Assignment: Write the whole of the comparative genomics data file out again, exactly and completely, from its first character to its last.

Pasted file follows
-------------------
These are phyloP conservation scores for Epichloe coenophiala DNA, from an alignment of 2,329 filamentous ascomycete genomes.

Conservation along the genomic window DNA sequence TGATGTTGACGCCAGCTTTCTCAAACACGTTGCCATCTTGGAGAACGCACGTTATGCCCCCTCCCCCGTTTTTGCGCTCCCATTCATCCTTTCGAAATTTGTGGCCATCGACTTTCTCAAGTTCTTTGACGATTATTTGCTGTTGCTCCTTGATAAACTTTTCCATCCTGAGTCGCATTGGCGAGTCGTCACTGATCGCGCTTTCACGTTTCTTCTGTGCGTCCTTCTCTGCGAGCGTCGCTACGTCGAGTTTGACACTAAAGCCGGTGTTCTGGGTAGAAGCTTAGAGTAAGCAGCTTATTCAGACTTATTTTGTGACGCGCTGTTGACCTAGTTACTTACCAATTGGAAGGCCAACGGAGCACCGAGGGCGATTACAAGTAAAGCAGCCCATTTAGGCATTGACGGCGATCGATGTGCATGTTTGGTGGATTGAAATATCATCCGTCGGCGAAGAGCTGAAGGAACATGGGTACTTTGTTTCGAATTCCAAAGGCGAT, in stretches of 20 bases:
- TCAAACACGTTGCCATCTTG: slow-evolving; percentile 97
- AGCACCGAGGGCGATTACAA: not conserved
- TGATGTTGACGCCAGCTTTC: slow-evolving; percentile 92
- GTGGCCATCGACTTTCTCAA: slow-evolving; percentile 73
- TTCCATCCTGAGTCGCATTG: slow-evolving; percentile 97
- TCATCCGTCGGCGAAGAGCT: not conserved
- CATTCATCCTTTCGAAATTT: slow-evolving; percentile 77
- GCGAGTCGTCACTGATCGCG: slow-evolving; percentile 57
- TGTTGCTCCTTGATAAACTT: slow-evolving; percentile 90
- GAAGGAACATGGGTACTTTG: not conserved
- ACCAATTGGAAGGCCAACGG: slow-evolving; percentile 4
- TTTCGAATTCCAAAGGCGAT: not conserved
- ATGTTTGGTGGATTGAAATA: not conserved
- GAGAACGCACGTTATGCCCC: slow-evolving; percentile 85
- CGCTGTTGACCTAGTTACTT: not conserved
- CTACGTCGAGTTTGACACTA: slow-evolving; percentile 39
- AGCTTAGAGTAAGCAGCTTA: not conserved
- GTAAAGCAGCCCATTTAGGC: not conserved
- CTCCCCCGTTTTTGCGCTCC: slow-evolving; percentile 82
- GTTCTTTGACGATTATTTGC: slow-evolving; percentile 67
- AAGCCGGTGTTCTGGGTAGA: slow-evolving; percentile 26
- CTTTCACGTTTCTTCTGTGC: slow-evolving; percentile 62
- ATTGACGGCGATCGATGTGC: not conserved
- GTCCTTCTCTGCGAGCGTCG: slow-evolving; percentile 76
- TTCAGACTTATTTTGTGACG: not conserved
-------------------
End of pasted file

These are phyloP conservation scores for Epichloe coenophiala DNA, from an alignment of 2,329 filamentous ascomycete genomes.

Conservation along the genomic window DNA sequence TGATGTTGACGCCAGCTTTCTCAAACACGTTGCCATCTTGGAGAACGCACGTTATGCCCCCTCCCCCGTTTTTGCGCTCCCATTCATCCTTTCGAAATTTGTGGCCATCGACTTTCTCAAGTTCTTTGACGATTATTTGCTGTTGCTCCTTGATAAACTTTTCCATCCTGAGTCGCATTGGCGAGTCGTCACTGATCGCGCTTTCACGTTTCTTCTGTGCGTCCTTCTCTGCGAGCGTCGCTACGTCGAGTTTGACACTAAAGCCGGTGTTCTGGGTAGAAGCTTAGAGTAAGCAGCTTATTCAGACTTATTTTGTGACGCGCTGTTGACCTAGTTACTTACCAATTGGAAGGCCAACGGAGCACCGAGGGCGATTACAAGTAAAGCAGCCCATTTAGGCATTGACGGCGATCGATGTGCATGTTTGGTGGATTGAAATATCATCCGTCGGCGAAGAGCTGAAGGAACATGGGTACTTTGTTTCGAATTCCAAAGGCGAT, in stretches of 20 bases:
- TCAAACACGTTGCCATCTTG: slow-evolving; percentile 97
- AGCACCGAGGGCGATTACAA: not conserved
- TGATGTTGACGCCAGCTTTC: slow-evolving; percentile 92
- GTGGCCATCGACTTTCTCAA: slow-evolving; percentile 73
- TTCCATCCTGAGTCGCATTG: slow-evolving; percentile 97
- TCATCCGTCGGCGAAGAGCT: not conserved
- CATTCATCCTTTCGAAATTT: slow-evolving; percentile 77
- GCGAGTCGTCACTGATCGCG: slow-evolving; percentile 57
- TGTTGCTCCTTGATAAACTT: slow-evolving; percentile 90
- GAAGGAACATGGGTACTTTG: not conserved
- ACCAATTGGAAGGCCAACGG: slow-evolving; percentile 4
- TTTCGAATTCCAAAGGCGAT: not conserved
- ATGTTTGGTGGATTGAAATA: not conserved
- GAGAACGCACGTTATGCCCC: slow-evolving; percentile 85
- CGCTGTTGACCTAGTTACTT: not conserved
- CTACGTCGAGTTTGACACTA: slow-evolving; percentile 39
- AGCTTAGAGTAAGCAGCTTA: not conserved
- GTAAAGCAGCCCATTTAGGC: not conserved
- CTCCCCCGTTTTTGCGCTCC: slow-evolving; percentile 82
- GTTCTTTGACGATTATTTGC: slow-evolving; percentile 67
- AAGCCGGTGTTCTGGGTAGA: slow-evolving; percentile 26
- CTTTCACGTTTCTTCTGTGC: slow-evolving; percentile 62
- ATTGACGGCGATCGATGTGC: not conserved
- GTCCTTCTCTGCGAGCGTCG: slow-evolving; percentile 76
- TTCAGACTTATTTTGTGACG: not conserved